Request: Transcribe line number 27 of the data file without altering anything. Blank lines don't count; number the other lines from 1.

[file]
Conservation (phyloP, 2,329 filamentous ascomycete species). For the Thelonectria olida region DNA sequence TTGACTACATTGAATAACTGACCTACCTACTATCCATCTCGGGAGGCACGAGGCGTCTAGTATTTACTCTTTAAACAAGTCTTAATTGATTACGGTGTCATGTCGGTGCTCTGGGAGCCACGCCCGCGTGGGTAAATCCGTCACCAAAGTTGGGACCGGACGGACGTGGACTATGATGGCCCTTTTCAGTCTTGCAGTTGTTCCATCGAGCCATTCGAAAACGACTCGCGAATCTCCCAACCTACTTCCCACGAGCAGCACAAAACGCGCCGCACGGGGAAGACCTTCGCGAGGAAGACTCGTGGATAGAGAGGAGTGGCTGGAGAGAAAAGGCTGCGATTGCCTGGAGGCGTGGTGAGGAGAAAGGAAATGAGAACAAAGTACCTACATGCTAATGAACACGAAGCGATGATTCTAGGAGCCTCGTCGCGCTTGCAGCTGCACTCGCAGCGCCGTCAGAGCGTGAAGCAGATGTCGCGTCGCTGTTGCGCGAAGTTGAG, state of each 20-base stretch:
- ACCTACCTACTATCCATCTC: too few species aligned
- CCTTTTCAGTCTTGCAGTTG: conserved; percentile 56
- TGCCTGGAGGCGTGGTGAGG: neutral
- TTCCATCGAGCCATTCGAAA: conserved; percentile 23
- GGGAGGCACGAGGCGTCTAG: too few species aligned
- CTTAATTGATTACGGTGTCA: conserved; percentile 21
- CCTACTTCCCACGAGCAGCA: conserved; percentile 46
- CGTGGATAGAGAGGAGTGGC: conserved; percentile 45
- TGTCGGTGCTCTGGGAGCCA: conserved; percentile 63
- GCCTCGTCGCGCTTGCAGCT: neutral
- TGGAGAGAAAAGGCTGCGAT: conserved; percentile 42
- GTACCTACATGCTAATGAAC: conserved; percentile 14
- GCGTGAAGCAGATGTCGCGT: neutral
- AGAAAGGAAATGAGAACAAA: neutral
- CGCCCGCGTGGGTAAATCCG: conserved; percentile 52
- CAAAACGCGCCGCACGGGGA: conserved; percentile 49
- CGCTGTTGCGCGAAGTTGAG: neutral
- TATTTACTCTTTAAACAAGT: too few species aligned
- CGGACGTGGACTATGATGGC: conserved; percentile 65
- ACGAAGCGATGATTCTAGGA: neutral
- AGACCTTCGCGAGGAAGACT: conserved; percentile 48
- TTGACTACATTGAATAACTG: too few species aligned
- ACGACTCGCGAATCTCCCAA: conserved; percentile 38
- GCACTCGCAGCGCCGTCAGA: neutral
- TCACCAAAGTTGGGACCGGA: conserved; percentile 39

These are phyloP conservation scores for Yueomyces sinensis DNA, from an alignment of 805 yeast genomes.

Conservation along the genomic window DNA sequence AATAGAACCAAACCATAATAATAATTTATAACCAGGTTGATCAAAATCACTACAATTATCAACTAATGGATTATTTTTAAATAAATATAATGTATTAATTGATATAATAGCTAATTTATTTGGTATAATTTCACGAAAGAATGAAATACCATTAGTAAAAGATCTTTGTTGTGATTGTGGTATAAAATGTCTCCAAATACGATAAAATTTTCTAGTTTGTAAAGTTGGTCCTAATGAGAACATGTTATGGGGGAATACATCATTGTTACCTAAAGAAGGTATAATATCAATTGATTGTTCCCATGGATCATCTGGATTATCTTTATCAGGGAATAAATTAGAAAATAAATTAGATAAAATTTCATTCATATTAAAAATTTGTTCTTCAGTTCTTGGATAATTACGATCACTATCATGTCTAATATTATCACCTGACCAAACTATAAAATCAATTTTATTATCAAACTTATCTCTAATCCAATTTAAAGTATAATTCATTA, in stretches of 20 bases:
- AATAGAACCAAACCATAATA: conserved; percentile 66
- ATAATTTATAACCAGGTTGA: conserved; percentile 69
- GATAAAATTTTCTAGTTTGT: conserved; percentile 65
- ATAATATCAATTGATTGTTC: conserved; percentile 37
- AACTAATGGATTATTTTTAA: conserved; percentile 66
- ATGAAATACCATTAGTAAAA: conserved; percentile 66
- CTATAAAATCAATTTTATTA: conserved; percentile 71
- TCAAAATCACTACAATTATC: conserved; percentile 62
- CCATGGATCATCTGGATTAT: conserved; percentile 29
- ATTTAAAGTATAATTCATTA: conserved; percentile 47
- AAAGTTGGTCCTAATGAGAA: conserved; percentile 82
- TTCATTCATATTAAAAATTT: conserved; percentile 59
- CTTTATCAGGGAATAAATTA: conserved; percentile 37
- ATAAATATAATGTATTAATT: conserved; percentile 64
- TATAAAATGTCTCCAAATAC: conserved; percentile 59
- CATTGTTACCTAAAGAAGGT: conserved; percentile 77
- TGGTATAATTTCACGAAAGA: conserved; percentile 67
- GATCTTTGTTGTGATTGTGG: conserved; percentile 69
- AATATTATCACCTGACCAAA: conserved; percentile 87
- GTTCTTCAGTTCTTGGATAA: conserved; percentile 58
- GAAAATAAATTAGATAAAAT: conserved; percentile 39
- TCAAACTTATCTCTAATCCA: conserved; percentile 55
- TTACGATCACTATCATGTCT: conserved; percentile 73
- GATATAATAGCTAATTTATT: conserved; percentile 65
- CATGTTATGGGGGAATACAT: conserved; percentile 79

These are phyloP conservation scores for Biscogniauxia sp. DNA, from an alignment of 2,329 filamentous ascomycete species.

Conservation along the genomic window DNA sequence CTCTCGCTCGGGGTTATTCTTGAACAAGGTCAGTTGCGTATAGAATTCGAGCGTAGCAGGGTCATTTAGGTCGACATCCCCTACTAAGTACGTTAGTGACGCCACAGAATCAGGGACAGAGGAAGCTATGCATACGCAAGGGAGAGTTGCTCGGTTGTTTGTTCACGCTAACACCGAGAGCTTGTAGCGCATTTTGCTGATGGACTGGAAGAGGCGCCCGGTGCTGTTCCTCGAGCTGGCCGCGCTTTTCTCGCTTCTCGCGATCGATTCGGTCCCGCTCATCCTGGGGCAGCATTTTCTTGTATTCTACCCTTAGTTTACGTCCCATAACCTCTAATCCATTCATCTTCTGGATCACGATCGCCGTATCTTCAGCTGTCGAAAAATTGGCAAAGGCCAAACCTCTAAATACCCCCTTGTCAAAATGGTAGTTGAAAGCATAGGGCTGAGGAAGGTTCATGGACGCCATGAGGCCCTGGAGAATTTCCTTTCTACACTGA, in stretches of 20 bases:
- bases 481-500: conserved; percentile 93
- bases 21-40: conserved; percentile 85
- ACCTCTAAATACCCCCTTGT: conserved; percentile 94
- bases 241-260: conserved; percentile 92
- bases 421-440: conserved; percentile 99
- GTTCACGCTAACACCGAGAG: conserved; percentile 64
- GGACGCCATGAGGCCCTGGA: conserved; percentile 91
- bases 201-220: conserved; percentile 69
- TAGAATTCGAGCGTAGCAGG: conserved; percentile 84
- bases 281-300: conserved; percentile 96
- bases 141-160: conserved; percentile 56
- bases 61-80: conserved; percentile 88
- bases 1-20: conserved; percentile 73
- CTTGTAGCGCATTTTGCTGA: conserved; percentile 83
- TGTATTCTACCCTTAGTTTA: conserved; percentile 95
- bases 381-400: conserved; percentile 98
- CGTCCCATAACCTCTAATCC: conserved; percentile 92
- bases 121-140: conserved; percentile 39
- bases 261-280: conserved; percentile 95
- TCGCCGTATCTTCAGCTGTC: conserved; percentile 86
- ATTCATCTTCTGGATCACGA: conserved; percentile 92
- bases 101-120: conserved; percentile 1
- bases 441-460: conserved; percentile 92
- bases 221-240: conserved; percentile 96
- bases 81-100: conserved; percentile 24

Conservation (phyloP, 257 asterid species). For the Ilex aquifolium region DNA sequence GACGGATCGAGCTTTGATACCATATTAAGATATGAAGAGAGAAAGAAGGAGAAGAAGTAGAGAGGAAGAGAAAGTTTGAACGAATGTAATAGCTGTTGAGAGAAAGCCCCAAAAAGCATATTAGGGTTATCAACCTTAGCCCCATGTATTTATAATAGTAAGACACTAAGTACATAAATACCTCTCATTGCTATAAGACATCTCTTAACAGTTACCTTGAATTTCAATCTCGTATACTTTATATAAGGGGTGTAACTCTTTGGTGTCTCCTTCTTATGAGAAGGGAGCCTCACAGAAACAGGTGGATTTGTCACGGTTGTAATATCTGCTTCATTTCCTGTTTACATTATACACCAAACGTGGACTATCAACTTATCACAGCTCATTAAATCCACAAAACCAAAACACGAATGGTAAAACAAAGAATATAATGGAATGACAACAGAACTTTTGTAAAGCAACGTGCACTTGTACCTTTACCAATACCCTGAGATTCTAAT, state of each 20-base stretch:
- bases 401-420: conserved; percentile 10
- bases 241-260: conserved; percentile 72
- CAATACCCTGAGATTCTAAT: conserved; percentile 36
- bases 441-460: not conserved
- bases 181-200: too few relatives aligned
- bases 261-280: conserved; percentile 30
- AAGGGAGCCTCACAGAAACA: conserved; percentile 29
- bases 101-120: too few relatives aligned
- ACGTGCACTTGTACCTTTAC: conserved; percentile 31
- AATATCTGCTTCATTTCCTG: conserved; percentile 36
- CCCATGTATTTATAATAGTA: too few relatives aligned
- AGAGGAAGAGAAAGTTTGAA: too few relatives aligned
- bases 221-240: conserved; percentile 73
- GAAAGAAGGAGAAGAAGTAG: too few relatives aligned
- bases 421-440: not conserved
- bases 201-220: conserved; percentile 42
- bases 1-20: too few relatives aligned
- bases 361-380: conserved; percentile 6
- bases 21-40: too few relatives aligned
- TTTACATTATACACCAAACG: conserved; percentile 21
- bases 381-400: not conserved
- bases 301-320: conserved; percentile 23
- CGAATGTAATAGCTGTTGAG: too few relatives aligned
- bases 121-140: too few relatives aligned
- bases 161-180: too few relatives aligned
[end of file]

These are phyloP conservation scores for Yueomyces sinensis DNA, from an alignment of 805 yeast genomes.